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Blog

Name that element, part 2

By Michael Banks

Last year, we asked physicsworld.com readers to submit their best names for element 112, which was discovered in 1996 by Sigurd Hofmann and his group at the Centre for Heavy Ion Research (GSI in Darmstadt, Germany.

The responses ranged from Unobtanium, Collossium and Planckium to Fibonaccium (which was my favourite).

Now, the International Union of Pure and Applied Chemistry (IUPAC, which develops standards for naming new elements and compounds, may be looking for a name for element 114 after researchers at GSI observed 13 atoms of Ununquadium.

Ununquadium was first synthesized in 1999 when Sergey Dimitriev and his team at the Joint Institute for Nuclear Research in Dubna, Russia, claimed to have produced a handful of atoms.

IUPAC states that the production of any new element must be independently verified at another lab first before it can be officially recognized. That happened at the GSI lab last month as well as at the Lawrence Berkeley National Laboratory in the US, which produced two atoms of element 114 in September last year.

IUPAC has not yet officially recognized the element, but when it does it will invite the team in Dubna to submit a name. IUPAC will then publish the name on its website, giving scientists and the public six months to scrutinize and comment on it.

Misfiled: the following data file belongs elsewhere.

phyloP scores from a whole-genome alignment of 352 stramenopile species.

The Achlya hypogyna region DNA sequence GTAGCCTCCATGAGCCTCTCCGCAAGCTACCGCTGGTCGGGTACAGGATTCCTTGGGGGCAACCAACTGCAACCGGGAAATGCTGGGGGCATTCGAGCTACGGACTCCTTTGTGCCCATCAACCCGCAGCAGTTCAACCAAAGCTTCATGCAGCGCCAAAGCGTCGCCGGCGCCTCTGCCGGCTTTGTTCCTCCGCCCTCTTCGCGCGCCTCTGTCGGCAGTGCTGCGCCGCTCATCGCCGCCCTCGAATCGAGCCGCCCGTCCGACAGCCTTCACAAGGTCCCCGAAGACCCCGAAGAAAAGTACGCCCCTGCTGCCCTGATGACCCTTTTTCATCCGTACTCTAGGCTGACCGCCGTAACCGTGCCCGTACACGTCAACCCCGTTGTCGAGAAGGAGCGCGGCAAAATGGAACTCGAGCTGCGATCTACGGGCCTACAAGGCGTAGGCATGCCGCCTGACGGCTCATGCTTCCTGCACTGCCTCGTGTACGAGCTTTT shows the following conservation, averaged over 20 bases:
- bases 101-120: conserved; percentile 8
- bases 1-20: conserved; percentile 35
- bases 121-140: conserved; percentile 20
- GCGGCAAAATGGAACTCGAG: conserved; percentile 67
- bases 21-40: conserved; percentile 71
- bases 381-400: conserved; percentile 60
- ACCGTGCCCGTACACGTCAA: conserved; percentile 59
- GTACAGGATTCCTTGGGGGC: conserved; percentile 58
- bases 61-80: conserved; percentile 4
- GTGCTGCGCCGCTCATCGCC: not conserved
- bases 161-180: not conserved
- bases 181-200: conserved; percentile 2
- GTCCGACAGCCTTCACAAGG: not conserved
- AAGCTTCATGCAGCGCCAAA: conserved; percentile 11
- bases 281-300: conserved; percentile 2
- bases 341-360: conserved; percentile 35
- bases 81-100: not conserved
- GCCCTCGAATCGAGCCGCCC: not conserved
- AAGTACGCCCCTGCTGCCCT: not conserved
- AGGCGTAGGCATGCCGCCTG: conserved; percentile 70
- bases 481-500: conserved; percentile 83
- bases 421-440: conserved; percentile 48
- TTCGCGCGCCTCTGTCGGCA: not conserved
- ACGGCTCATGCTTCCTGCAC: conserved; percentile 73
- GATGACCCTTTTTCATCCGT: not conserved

After all the suggestions Hofmann received last year for element 112 he submitted Copernicium, in honour of the astronomer Nicolaus Copernicus. The IUPAC then approved the name and gave it the symbol Cn.

So, physicsworld.com readers, what are your suggestions for element 114?

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13 comments

  1. Bee

    I suggest they sell the name to the highest bidder and donate the money to the next linear collider (or some other physics project they are fond of). We might end up with Mercedium or maybe Googleum, but who cares (as in: how many people will ever use the name anyway).

  2. Rafael Lima

    I agree with Bee, although the donation does not need to be to a physics project. It go to, for example, a fund for developing science in poor countries.
    Although, I would apreciate if they used “Diracium”.

  3. Mike Todd

    Given the way I found this article it should be Twitterium or Tweetium, although perhaps that should be reserved for element 140? ; )

  4. Oo, Fibonaccium is good, but perhaps should be reserved for a Fibonacci number… alas, the next one isn’t until 144.
    I like the trend of using scientists’ names, though. Diracium, Planckium, Feynmium…

  5. Steve A.

    Emilidium for Emilie du Chatelet.

  6. phillgg

    As the Institute for Nuclear Research in Dubna, Russia, claimed to have produced a “handful of atoms” might I suggest manuium.
    Anyway is a handful a useful quantitative measurement? Whatever next – a “hatful” of collisions produced by the new particle accelerator?

  7. Vivek

    oooh,Names are fascinating ones to rememeber the element.
    Proquadium is good isn’t it.
    Ununquadium is the element with the highest number of protons yet discovered.

  8. Nielprekash Soekhoe

    How about “Darwinium”.

  9. Cormac Donnelly

    how about Riessium?

  10. steve

    Something simple. I submit the name “Hartonium”.

  11. Kate Mccarthy

    Newtonium

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